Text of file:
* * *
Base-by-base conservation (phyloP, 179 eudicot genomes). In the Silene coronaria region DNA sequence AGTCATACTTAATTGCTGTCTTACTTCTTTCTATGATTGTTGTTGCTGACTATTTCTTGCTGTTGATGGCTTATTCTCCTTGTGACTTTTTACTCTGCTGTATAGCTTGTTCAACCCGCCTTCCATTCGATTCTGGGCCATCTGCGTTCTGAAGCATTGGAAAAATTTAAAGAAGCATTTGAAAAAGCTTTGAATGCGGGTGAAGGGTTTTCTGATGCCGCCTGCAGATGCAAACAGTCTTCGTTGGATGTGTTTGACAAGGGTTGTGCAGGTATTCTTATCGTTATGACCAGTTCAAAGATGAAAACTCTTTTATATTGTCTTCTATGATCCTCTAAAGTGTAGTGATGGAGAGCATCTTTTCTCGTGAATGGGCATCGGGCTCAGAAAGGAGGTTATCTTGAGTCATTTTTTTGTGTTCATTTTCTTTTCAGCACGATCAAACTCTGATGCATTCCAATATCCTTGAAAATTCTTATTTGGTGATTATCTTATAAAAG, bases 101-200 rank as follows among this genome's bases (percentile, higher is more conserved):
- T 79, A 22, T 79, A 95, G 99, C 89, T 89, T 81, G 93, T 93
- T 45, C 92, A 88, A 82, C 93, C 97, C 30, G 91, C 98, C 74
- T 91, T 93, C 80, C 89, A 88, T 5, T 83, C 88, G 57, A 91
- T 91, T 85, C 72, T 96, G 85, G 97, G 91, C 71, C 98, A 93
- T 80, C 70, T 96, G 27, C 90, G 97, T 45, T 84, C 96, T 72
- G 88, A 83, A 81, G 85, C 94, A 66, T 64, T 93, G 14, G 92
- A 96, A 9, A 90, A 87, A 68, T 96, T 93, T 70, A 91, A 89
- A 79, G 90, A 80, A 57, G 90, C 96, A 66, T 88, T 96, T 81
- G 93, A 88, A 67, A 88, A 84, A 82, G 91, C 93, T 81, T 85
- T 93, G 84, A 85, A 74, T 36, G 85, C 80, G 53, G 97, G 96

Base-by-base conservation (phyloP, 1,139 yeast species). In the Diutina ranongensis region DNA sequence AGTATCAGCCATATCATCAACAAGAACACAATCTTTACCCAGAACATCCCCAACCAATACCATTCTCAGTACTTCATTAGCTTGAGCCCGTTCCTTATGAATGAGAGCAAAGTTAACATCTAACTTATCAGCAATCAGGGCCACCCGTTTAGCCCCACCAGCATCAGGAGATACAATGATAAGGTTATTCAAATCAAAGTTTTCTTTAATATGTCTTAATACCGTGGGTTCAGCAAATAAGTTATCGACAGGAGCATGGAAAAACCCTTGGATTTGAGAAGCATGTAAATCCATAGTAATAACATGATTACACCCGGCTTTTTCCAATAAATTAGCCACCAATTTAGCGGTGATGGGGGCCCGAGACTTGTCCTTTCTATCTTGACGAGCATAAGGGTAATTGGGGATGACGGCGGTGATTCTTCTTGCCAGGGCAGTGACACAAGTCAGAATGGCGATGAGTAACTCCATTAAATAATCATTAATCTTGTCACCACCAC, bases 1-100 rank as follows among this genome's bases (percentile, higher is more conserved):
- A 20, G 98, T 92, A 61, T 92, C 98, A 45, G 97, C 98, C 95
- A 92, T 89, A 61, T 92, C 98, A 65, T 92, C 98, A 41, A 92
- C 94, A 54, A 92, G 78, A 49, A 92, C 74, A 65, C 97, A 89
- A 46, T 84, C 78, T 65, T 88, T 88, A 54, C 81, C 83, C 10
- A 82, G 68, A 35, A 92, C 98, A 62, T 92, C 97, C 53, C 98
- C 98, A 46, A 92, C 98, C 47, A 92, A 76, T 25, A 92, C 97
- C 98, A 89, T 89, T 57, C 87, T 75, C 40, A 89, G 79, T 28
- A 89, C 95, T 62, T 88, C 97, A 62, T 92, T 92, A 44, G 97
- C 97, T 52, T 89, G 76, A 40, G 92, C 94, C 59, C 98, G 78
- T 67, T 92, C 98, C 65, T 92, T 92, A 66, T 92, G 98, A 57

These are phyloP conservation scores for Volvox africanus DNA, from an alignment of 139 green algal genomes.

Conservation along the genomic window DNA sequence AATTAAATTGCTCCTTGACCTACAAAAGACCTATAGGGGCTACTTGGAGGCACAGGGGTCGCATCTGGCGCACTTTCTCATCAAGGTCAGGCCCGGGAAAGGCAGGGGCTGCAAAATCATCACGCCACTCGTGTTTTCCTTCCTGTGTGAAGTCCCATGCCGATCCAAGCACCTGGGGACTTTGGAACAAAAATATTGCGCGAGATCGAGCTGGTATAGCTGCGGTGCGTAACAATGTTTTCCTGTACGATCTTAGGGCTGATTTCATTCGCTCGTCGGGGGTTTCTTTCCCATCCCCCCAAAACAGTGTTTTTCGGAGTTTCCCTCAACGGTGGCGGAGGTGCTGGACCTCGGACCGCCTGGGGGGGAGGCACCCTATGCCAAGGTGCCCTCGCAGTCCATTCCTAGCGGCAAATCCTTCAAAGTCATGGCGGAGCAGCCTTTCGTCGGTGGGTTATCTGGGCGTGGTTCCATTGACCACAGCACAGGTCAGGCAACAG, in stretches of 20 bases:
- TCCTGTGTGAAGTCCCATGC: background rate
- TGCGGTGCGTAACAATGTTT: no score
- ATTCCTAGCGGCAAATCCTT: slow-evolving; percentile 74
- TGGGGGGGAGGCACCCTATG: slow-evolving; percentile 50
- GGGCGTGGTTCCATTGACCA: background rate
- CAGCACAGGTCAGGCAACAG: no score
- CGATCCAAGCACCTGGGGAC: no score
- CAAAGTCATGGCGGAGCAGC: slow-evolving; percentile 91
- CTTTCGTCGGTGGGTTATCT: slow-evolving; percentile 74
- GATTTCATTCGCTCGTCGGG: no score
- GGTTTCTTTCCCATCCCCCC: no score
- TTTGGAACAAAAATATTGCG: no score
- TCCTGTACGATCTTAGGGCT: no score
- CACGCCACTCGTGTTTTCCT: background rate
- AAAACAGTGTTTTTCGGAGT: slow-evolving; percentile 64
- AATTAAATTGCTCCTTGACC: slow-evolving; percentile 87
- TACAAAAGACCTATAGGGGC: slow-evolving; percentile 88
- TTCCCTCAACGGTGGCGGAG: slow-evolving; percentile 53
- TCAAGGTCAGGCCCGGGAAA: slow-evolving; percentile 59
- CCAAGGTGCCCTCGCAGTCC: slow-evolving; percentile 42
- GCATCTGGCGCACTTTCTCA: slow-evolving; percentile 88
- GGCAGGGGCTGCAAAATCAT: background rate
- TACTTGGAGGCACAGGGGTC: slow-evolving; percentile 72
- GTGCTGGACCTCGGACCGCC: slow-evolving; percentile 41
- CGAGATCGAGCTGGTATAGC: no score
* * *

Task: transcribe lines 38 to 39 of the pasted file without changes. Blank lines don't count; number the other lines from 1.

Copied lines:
- CACGCCACTCGTGTTTTCCT: background rate
- AAAACAGTGTTTTTCGGAGT: slow-evolving; percentile 64